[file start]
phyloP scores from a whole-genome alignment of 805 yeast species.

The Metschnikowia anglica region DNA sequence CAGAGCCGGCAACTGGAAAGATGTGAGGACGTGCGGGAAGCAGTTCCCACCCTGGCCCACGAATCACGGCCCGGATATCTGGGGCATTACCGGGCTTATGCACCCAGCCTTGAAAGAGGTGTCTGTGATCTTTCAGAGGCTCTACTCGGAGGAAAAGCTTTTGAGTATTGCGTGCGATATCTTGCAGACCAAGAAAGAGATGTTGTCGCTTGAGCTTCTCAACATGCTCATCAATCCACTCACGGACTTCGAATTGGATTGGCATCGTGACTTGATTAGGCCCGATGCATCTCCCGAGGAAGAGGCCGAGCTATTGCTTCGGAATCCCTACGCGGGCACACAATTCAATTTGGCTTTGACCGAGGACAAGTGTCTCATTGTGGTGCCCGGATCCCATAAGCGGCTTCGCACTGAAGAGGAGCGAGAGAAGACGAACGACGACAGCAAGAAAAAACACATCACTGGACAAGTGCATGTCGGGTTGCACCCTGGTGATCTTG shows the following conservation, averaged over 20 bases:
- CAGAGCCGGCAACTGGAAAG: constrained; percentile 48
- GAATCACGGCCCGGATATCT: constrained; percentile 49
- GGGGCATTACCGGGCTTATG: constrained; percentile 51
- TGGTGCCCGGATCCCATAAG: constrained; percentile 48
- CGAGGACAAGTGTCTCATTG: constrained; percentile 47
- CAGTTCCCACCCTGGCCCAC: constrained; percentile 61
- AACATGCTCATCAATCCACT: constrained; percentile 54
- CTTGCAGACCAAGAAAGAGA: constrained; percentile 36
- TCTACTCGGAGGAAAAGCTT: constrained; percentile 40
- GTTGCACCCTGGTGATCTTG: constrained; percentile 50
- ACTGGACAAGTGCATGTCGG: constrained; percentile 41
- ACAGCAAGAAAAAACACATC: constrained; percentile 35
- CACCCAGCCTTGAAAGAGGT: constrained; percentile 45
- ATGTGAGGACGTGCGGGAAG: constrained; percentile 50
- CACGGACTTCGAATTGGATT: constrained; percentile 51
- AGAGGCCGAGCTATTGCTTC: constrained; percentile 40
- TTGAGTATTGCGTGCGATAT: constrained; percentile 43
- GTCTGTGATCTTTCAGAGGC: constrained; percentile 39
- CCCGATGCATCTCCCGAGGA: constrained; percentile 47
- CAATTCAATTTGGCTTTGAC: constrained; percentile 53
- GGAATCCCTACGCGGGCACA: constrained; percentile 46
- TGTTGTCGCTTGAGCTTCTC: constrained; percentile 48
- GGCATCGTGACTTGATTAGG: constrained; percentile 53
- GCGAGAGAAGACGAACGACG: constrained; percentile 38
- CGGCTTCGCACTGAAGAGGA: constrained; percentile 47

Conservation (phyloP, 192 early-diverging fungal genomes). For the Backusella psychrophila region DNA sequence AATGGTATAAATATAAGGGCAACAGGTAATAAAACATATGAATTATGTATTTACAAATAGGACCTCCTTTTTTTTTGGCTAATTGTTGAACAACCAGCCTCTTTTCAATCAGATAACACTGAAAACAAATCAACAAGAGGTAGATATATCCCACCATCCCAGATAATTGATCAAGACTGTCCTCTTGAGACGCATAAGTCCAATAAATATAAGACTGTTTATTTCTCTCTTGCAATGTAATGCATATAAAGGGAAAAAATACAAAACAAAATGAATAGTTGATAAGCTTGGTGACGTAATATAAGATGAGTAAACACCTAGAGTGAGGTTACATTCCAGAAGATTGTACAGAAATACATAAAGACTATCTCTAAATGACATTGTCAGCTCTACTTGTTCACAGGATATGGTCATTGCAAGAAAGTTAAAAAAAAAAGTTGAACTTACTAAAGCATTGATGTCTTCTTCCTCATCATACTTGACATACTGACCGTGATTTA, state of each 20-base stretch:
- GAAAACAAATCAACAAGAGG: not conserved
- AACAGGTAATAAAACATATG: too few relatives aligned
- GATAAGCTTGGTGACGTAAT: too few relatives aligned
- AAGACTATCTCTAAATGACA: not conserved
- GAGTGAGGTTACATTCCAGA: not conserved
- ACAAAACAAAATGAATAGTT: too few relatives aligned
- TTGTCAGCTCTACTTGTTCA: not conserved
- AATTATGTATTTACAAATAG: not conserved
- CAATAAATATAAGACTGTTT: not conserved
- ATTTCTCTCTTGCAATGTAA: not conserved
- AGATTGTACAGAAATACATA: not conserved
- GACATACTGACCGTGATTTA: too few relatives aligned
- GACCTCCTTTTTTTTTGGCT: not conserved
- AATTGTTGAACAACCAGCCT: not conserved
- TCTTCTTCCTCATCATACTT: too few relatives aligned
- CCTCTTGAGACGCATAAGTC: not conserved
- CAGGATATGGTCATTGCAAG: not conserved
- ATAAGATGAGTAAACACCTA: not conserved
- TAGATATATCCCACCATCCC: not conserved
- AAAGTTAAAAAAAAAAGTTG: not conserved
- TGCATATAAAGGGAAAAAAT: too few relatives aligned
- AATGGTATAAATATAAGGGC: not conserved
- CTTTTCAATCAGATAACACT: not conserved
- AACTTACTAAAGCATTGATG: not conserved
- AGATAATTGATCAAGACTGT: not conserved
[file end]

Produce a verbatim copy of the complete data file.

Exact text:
phyloP scores from a whole-genome alignment of 805 yeast species.

The Metschnikowia anglica region DNA sequence CAGAGCCGGCAACTGGAAAGATGTGAGGACGTGCGGGAAGCAGTTCCCACCCTGGCCCACGAATCACGGCCCGGATATCTGGGGCATTACCGGGCTTATGCACCCAGCCTTGAAAGAGGTGTCTGTGATCTTTCAGAGGCTCTACTCGGAGGAAAAGCTTTTGAGTATTGCGTGCGATATCTTGCAGACCAAGAAAGAGATGTTGTCGCTTGAGCTTCTCAACATGCTCATCAATCCACTCACGGACTTCGAATTGGATTGGCATCGTGACTTGATTAGGCCCGATGCATCTCCCGAGGAAGAGGCCGAGCTATTGCTTCGGAATCCCTACGCGGGCACACAATTCAATTTGGCTTTGACCGAGGACAAGTGTCTCATTGTGGTGCCCGGATCCCATAAGCGGCTTCGCACTGAAGAGGAGCGAGAGAAGACGAACGACGACAGCAAGAAAAAACACATCACTGGACAAGTGCATGTCGGGTTGCACCCTGGTGATCTTG shows the following conservation, averaged over 20 bases:
- CAGAGCCGGCAACTGGAAAG: constrained; percentile 48
- GAATCACGGCCCGGATATCT: constrained; percentile 49
- GGGGCATTACCGGGCTTATG: constrained; percentile 51
- TGGTGCCCGGATCCCATAAG: constrained; percentile 48
- CGAGGACAAGTGTCTCATTG: constrained; percentile 47
- CAGTTCCCACCCTGGCCCAC: constrained; percentile 61
- AACATGCTCATCAATCCACT: constrained; percentile 54
- CTTGCAGACCAAGAAAGAGA: constrained; percentile 36
- TCTACTCGGAGGAAAAGCTT: constrained; percentile 40
- GTTGCACCCTGGTGATCTTG: constrained; percentile 50
- ACTGGACAAGTGCATGTCGG: constrained; percentile 41
- ACAGCAAGAAAAAACACATC: constrained; percentile 35
- CACCCAGCCTTGAAAGAGGT: constrained; percentile 45
- ATGTGAGGACGTGCGGGAAG: constrained; percentile 50
- CACGGACTTCGAATTGGATT: constrained; percentile 51
- AGAGGCCGAGCTATTGCTTC: constrained; percentile 40
- TTGAGTATTGCGTGCGATAT: constrained; percentile 43
- GTCTGTGATCTTTCAGAGGC: constrained; percentile 39
- CCCGATGCATCTCCCGAGGA: constrained; percentile 47
- CAATTCAATTTGGCTTTGAC: constrained; percentile 53
- GGAATCCCTACGCGGGCACA: constrained; percentile 46
- TGTTGTCGCTTGAGCTTCTC: constrained; percentile 48
- GGCATCGTGACTTGATTAGG: constrained; percentile 53
- GCGAGAGAAGACGAACGACG: constrained; percentile 38
- CGGCTTCGCACTGAAGAGGA: constrained; percentile 47

Conservation (phyloP, 192 early-diverging fungal genomes). For the Backusella psychrophila region DNA sequence AATGGTATAAATATAAGGGCAACAGGTAATAAAACATATGAATTATGTATTTACAAATAGGACCTCCTTTTTTTTTGGCTAATTGTTGAACAACCAGCCTCTTTTCAATCAGATAACACTGAAAACAAATCAACAAGAGGTAGATATATCCCACCATCCCAGATAATTGATCAAGACTGTCCTCTTGAGACGCATAAGTCCAATAAATATAAGACTGTTTATTTCTCTCTTGCAATGTAATGCATATAAAGGGAAAAAATACAAAACAAAATGAATAGTTGATAAGCTTGGTGACGTAATATAAGATGAGTAAACACCTAGAGTGAGGTTACATTCCAGAAGATTGTACAGAAATACATAAAGACTATCTCTAAATGACATTGTCAGCTCTACTTGTTCACAGGATATGGTCATTGCAAGAAAGTTAAAAAAAAAAGTTGAACTTACTAAAGCATTGATGTCTTCTTCCTCATCATACTTGACATACTGACCGTGATTTA, state of each 20-base stretch:
- GAAAACAAATCAACAAGAGG: not conserved
- AACAGGTAATAAAACATATG: too few relatives aligned
- GATAAGCTTGGTGACGTAAT: too few relatives aligned
- AAGACTATCTCTAAATGACA: not conserved
- GAGTGAGGTTACATTCCAGA: not conserved
- ACAAAACAAAATGAATAGTT: too few relatives aligned
- TTGTCAGCTCTACTTGTTCA: not conserved
- AATTATGTATTTACAAATAG: not conserved
- CAATAAATATAAGACTGTTT: not conserved
- ATTTCTCTCTTGCAATGTAA: not conserved
- AGATTGTACAGAAATACATA: not conserved
- GACATACTGACCGTGATTTA: too few relatives aligned
- GACCTCCTTTTTTTTTGGCT: not conserved
- AATTGTTGAACAACCAGCCT: not conserved
- TCTTCTTCCTCATCATACTT: too few relatives aligned
- CCTCTTGAGACGCATAAGTC: not conserved
- CAGGATATGGTCATTGCAAG: not conserved
- ATAAGATGAGTAAACACCTA: not conserved
- TAGATATATCCCACCATCCC: not conserved
- AAAGTTAAAAAAAAAAGTTG: not conserved
- TGCATATAAAGGGAAAAAAT: too few relatives aligned
- AATGGTATAAATATAAGGGC: not conserved
- CTTTTCAATCAGATAACACT: not conserved
- AACTTACTAAAGCATTGATG: not conserved
- AGATAATTGATCAAGACTGT: not conserved